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Alarming Hunger in South Sudan

A woman carries a baby as she talks with other women talk at a food distribution in Minkaman, Lakes State, June 27, 2014. About 94,000 people have sought refuge in Minkaman after fighting broke out in neighbouring states, according to the International Organization for Migration. According to OCHA, at least 3.8 million people who are facing alarming food insecurity and around 1.5 million people have been displaced by conflict. REUTERS/Andreea Campeanu (SOUTH SUDAN - Tags: SOCIETY POVERTY FOOD CIVIL UNREST POLITICS) - RTR3W0VC

The United States is gravely concerned by the worsening food-security situation in the Republic of South Sudan, and reiterates calls for the Government of South Sudan to take urgent action to enable the humanitarian community to scale up assistance quickly. 

Recent analysis by the Integrated Food-Security Phase Classification(link is external) (IPC) indicates that life-threatening hunger is increasing rapidly in South Sudan. According to the IPC’s Famine Review Committee, tens of thousands of people are facing catastrophic conditions in six South Sudanese Counties. Worst of all, the IPC judges that “famine [is] likely” in Pibor County. 

While whole communities in South Sudan are suffering, hunger is affecting the most-vulnerable groups—especially children—most severely. More than 30 percent of children between the ages of six months and five years in Pibor County are suffering from acute malnutrition, double the level considered an emergency. Without immediate intervention, we risk losing a future generation.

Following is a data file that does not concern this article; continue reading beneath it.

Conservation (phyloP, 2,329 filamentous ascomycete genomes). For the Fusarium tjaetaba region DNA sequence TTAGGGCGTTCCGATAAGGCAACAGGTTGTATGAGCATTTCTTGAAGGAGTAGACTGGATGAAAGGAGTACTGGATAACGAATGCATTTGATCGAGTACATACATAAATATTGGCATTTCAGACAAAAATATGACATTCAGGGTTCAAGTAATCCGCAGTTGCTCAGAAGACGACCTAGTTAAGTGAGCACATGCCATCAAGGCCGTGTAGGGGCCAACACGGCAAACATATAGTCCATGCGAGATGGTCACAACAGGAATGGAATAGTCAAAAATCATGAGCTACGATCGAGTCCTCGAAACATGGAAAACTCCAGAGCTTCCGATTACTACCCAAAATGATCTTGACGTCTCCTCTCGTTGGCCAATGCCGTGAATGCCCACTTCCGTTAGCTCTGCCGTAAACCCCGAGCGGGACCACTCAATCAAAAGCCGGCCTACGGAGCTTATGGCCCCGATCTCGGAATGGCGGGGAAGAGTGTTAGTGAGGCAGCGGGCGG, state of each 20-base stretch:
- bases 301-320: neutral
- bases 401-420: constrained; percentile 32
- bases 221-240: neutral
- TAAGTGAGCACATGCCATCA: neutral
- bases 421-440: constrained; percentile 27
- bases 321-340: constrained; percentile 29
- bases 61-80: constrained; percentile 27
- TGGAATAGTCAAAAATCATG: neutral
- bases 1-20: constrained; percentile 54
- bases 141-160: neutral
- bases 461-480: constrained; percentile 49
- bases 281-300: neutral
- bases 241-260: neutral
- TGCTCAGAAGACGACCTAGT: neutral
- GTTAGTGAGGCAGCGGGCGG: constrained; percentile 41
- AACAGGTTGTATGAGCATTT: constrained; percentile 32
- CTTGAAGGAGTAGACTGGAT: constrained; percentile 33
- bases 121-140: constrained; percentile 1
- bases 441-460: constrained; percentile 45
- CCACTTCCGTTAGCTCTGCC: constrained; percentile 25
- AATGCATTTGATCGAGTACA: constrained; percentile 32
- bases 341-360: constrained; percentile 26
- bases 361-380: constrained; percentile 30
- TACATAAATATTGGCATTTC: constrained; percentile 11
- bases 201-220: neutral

The IPC’s process is the gold standard upon which the international humanitarian community relies to deliver evidence-based assistance, and we are extremely concerned that the Government of South Sudan has not fully accepted the findings of this analysis. The political leaders of South Sudan must acknowledge the full extent of the food-insecurity and nutrition crisis in their country.  

We also urge the Government of South Sudan to ensure full, safe, and unhindered access for aid organizations to reach people in need, and to remove bureaucratic and logistical barriers to humanitarian partners. We ask the Government of South Sudan to ensure that attacks on aid workers cease, and that authorities fully investigate any that do happen.

Finally, the Government of South Sudan must take swift measures to de-escalate the violence that is worsening this humanitarian crisis. The continuing fighting is hindering communities’ access to livelihoods, food, and other support, particularly in Western Pibor and the greater Tonj area.  

These actions are necessary to allow humanitarian donors and their implementing partners on the ground to coordinate a rapid scale-up of assistance, which can potentially save hundreds of thousands of lives.

U.S. partners have a long history of delivering aid in Pibor County and the other affected areas. As the largest donor in South Sudan, the United States provided nearly $692 million in humanitarian assistance in Fiscal Year 2020 alone, including more than $425 million in emergency food and nutrition assistance from the U.S. Agency for International Development (USAID). 

The U.S. stands ready to scale up our assistance and support the people of South Sudan to respond to this crisis, and we call on other donors to increase their funding to alleviate the extraordinary needs identified by the IPC.   

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